Gone by Christine Kersey, e-book, 230 pages, published by Sapphire Creek Press in 2013.
Morgan is a teenager that thinks she is being treated unfairly by her parents. She also perceives them to be biased towards her younger sister, Amy. So in a huff she runs away into the woods nearby her house. It starts getting cold and Morgan gets lost, finally taking shelter in a little hut she finds among the trees. After a large storm which damages the hut, Morgan must find another way out. She follows a tunnel, which leads her right into an alternate universe, where it is illegal to be overweight, and the government enforces this rule by locking people up in fat farms. Will Morgan ever find her way home?
This novel is set in a parallel universe, where things are the same, but not the same as we know them. The main difference that Morgan finds in her new world is that the government is monitoring everyone’s weight, and it is illegal to become overweight. If this occurs, the person is forcibly taken into a weight loss facility, where they must stay in prison like conditions until they drop the weight. And they have to pay for it themselves, which has created an abundance of very poor families struggling to survive after a family member has been committed for rehabilitation. As a premise, this held a lot of promise, and I quite enjoyed the plot. It was disturbing and intriguing how much everyone was focused on diet, exercise and weight.
One thing that bothered me was what happened to the Morgan that had been living in the alternate universe? She was on a camping trip, and just disappeared, but where to and how? I kept expecting her to turn up and claim Morgan as an imposter. Maybe she was forced into Morgan’s world, which then begs the question of what’s happening back there? I’m just curious…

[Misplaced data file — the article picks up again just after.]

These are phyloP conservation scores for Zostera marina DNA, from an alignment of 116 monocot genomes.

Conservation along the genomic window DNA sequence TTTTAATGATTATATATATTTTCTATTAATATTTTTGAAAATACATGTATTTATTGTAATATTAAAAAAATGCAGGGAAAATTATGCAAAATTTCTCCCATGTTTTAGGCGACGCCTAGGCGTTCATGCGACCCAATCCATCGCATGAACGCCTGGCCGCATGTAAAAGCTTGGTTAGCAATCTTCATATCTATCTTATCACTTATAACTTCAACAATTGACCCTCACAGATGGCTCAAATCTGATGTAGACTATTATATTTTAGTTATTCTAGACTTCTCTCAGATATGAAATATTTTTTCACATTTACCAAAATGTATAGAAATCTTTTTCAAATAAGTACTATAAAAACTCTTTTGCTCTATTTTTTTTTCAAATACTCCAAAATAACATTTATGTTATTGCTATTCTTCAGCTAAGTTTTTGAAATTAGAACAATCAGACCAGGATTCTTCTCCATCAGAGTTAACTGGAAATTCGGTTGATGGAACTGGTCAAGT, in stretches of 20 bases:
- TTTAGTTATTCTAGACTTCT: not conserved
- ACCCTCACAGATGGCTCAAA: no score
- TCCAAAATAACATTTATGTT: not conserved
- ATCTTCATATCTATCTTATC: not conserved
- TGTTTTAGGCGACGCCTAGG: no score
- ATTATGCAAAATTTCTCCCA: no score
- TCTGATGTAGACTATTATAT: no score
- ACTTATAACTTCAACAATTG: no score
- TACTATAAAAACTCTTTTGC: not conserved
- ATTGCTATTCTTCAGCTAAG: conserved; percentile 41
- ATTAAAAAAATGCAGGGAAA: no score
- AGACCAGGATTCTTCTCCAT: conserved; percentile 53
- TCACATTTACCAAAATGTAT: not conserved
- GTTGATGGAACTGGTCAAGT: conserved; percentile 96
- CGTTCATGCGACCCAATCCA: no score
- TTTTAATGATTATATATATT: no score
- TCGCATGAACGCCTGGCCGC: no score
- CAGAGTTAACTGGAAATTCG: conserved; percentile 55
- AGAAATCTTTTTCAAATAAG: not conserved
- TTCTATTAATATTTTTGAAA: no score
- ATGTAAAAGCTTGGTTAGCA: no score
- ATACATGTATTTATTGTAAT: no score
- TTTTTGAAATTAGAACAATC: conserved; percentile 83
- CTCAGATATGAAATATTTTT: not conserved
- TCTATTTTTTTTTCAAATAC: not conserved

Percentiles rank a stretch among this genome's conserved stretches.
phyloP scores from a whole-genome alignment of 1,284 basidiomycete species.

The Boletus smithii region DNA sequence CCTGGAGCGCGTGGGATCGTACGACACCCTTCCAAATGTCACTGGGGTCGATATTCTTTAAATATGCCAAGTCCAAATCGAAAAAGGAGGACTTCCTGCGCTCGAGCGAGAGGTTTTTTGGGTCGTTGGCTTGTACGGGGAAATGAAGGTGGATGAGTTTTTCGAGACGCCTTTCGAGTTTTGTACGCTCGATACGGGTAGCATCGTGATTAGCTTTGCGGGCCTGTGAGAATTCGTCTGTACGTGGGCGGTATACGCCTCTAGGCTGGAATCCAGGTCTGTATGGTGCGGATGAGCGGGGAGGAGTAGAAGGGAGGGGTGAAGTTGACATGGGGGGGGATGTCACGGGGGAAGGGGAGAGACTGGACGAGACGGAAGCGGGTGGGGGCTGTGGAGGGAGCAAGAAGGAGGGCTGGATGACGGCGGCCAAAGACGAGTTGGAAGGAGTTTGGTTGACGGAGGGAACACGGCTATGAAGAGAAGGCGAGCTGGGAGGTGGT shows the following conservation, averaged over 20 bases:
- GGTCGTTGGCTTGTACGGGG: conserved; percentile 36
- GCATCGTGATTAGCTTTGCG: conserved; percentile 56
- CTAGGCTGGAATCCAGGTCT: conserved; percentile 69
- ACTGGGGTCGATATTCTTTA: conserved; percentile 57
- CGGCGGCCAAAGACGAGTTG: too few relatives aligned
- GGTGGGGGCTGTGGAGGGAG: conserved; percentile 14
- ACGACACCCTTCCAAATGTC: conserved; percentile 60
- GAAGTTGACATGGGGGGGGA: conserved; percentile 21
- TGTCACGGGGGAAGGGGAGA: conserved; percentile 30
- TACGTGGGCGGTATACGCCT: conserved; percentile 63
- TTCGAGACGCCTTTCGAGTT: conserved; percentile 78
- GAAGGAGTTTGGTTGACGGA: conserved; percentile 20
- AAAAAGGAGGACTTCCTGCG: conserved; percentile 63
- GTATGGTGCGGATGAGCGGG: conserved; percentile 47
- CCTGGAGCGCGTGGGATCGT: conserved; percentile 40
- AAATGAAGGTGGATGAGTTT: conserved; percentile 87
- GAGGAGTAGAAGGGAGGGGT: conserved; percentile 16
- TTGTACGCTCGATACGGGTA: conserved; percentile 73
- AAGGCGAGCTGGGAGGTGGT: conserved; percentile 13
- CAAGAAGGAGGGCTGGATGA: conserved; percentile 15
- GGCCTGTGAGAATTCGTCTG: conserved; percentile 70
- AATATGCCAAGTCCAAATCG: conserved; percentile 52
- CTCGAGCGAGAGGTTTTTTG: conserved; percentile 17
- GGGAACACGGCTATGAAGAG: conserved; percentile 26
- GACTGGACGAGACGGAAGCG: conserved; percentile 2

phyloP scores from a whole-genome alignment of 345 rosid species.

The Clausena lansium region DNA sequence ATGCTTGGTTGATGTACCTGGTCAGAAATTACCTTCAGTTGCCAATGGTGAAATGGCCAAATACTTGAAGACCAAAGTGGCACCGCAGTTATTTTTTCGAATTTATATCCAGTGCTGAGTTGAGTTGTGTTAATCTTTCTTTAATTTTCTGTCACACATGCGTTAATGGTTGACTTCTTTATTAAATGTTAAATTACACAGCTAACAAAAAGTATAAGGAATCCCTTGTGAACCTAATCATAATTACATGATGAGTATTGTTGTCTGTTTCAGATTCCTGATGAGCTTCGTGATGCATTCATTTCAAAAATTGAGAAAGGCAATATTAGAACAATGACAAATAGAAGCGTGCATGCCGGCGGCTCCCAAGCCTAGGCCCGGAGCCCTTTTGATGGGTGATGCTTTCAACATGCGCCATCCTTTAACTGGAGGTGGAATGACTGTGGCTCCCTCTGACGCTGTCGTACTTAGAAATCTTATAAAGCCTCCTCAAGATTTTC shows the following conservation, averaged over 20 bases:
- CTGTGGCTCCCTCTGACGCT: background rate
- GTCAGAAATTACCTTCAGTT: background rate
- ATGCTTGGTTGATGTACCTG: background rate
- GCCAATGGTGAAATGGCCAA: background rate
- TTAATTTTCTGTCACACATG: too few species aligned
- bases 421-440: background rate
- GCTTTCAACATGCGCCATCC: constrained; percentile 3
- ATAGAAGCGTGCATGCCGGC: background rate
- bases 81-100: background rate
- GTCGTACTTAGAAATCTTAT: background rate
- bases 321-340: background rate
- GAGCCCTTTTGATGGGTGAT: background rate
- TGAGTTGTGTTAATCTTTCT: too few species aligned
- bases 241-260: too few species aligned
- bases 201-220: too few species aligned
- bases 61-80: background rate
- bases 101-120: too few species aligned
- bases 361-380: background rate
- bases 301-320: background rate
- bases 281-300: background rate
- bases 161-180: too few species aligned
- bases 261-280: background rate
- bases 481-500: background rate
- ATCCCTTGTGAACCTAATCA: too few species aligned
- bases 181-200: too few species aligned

I found Morgan a little whiny and immature. I’m a bit appalled that she would run away at sixteen because they moved to a new house and her mum said she couldn’t have a new phone, it’s selfish to say the least. And it’s somewhat stupid to wander into a forest during winter without proper supplies or protection, especially in a location with a high likelihood of snow at that time of year. I know she’s young, but a bit of commonsense would have gone a long way to preventing her trip through the time-space continuum! I think she improved as a person whilst in the alternate universe, but not enough to protect her family. She was too proud and self righteous to back down from the nasty girl at school, despite knowing that it wasn’t a good idea. The other characters didn’t make much of an impression on me.
I think this could have been a great book. It was let down by the irritating nature of the main character, and the lack of other interesting characters. It didn’t capture my attention enough for me to seek out the second book in the series.
Gone was an easy read suitable for upper primary school and high school students. The novel is very clean, with a little superficial romance, and no foul language. It is the first book in the Parallel Trilogy.